which if they could have been found, might have saved Richard Robinson the trouble of translating Leland’s Assertio, etc. into English. But, in truth, honest William was only T. Malory’s printer, as has been already observed.
This work, often cited through the early nineteenth century, is subtitled ‘The Lives of the Most Eminent Persons who have flourished in Great Britain and Ireland from the earliest Ages, down to the present Times’; it is ‘digested in the manner’ of Bale’s history. A number of its articles, including the one on Caxton in which this selection appears, are attributed to William Oldys (1696-1761), antiquary, bibliographer, editor, and biographer, whose most important work was perhaps his life of Ralegh (1736) and who worked with Samuel Johnson on the cataloguing of the Harleian library.
Oldys introduces the notion, repeated through successive decades, that Malory was a priest; he also attributes the popularity of the Morte Darthur to its loose standards of morality. The entry appears in volume II (London: W. Innys, 1748; reprinted Hildesheim: G. Olms, 1969), 1243.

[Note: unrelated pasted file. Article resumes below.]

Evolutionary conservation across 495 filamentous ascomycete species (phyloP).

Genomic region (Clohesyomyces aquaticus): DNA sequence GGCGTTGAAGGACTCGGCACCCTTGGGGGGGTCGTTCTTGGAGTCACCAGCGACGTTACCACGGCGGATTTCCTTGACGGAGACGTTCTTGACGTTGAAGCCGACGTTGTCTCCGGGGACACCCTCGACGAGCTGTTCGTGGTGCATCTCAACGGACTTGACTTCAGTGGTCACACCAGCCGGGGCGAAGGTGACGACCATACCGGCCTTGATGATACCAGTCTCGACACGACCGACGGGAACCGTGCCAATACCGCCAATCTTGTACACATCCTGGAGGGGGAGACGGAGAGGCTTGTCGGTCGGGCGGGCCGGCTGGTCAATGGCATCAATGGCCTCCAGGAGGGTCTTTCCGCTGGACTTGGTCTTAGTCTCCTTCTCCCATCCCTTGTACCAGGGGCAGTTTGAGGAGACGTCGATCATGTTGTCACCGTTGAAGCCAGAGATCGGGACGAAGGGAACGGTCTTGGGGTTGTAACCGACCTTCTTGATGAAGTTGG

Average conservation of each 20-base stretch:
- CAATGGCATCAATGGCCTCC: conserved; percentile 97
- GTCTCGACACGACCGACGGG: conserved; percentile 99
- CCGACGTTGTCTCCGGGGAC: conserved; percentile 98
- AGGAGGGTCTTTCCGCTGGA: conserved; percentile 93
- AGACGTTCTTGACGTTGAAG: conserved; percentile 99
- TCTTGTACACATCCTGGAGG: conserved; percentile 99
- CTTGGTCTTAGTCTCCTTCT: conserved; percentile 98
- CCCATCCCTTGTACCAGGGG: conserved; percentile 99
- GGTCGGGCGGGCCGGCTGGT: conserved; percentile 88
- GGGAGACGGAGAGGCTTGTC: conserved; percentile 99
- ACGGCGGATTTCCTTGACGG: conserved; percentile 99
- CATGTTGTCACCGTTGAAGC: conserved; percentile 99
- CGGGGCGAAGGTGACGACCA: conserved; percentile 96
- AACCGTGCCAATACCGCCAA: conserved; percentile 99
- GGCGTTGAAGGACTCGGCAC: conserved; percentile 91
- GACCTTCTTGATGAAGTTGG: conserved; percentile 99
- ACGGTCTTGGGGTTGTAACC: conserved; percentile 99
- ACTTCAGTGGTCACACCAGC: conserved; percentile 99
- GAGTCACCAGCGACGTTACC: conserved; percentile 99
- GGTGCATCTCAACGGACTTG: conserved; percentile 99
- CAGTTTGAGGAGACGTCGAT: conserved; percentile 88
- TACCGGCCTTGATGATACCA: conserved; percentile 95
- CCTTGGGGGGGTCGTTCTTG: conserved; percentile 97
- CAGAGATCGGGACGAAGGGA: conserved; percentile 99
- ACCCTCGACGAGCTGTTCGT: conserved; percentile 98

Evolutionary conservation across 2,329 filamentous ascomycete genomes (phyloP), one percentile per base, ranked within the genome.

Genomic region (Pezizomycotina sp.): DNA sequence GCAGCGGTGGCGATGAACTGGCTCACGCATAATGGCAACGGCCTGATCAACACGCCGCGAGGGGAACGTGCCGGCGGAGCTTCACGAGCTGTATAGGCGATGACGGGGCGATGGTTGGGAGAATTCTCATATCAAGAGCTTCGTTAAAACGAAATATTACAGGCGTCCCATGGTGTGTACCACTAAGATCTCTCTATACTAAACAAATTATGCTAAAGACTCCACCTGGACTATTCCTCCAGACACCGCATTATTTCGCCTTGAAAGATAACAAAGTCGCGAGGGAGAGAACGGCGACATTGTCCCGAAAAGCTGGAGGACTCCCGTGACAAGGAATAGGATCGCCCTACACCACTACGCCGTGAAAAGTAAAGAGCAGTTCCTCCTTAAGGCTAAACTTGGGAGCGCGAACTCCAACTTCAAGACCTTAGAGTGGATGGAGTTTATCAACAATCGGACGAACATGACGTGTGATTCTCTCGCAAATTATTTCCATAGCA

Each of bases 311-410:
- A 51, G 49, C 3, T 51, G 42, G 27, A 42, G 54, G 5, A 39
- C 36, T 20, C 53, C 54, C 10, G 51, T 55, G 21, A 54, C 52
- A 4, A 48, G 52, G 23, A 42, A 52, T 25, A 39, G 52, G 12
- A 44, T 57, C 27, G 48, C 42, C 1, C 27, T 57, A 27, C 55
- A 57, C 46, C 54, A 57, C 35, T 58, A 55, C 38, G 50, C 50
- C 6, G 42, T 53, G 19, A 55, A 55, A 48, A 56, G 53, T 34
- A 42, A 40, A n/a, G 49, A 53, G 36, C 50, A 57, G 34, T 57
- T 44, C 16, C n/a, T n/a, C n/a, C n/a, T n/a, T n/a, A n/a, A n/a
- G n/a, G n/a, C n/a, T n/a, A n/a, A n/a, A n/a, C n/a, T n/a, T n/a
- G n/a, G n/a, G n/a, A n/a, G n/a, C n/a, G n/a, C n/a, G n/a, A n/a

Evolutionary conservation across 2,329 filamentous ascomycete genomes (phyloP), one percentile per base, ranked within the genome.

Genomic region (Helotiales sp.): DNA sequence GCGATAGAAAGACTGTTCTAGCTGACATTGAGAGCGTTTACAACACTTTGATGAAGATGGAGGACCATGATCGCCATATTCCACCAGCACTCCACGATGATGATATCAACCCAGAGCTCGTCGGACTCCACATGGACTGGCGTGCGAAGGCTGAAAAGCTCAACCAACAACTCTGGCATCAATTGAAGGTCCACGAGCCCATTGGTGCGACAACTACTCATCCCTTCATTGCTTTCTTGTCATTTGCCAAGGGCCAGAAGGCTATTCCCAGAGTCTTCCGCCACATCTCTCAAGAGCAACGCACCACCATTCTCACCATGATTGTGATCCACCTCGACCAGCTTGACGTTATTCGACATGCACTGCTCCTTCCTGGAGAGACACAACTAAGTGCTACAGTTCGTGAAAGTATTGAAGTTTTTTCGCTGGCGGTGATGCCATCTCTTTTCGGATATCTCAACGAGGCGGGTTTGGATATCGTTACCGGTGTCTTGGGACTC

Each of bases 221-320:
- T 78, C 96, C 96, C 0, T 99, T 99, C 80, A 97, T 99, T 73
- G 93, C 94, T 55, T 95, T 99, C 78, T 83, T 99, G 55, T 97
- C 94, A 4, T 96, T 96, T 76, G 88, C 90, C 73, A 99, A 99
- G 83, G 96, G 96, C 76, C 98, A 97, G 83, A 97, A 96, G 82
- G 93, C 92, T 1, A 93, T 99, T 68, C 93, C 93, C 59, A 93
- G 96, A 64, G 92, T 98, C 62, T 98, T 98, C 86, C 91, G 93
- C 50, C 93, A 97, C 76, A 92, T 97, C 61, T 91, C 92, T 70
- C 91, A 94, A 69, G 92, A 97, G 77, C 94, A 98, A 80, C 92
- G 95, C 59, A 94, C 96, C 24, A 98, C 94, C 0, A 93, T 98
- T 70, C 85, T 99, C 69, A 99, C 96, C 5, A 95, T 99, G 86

But what was accounted his [Caxton’s] capital work this year , is a large thick volume, intituled, The Byrth, Lyf, and Actes of King Arthur; of his noble Knyghtes of the Round Table, their marvayllous Enquestes and Adventures; th Achyeviyng of the Sang real; and in the end, Le Morte D’Arthur; with the dolorous Deth and Departyng out of thys World of them Al. Whiche book was reduced to the Englisshe by Syr Thomas Malory, Knight, and by me (William Caxton) divyded into twenty one bookes; chaptyred and emprynted, and fynysshed in th’ Abbey Westmestre, the last day of July, the yere of our Lord 1485. That Sir Thomas Malory seems to have drawn this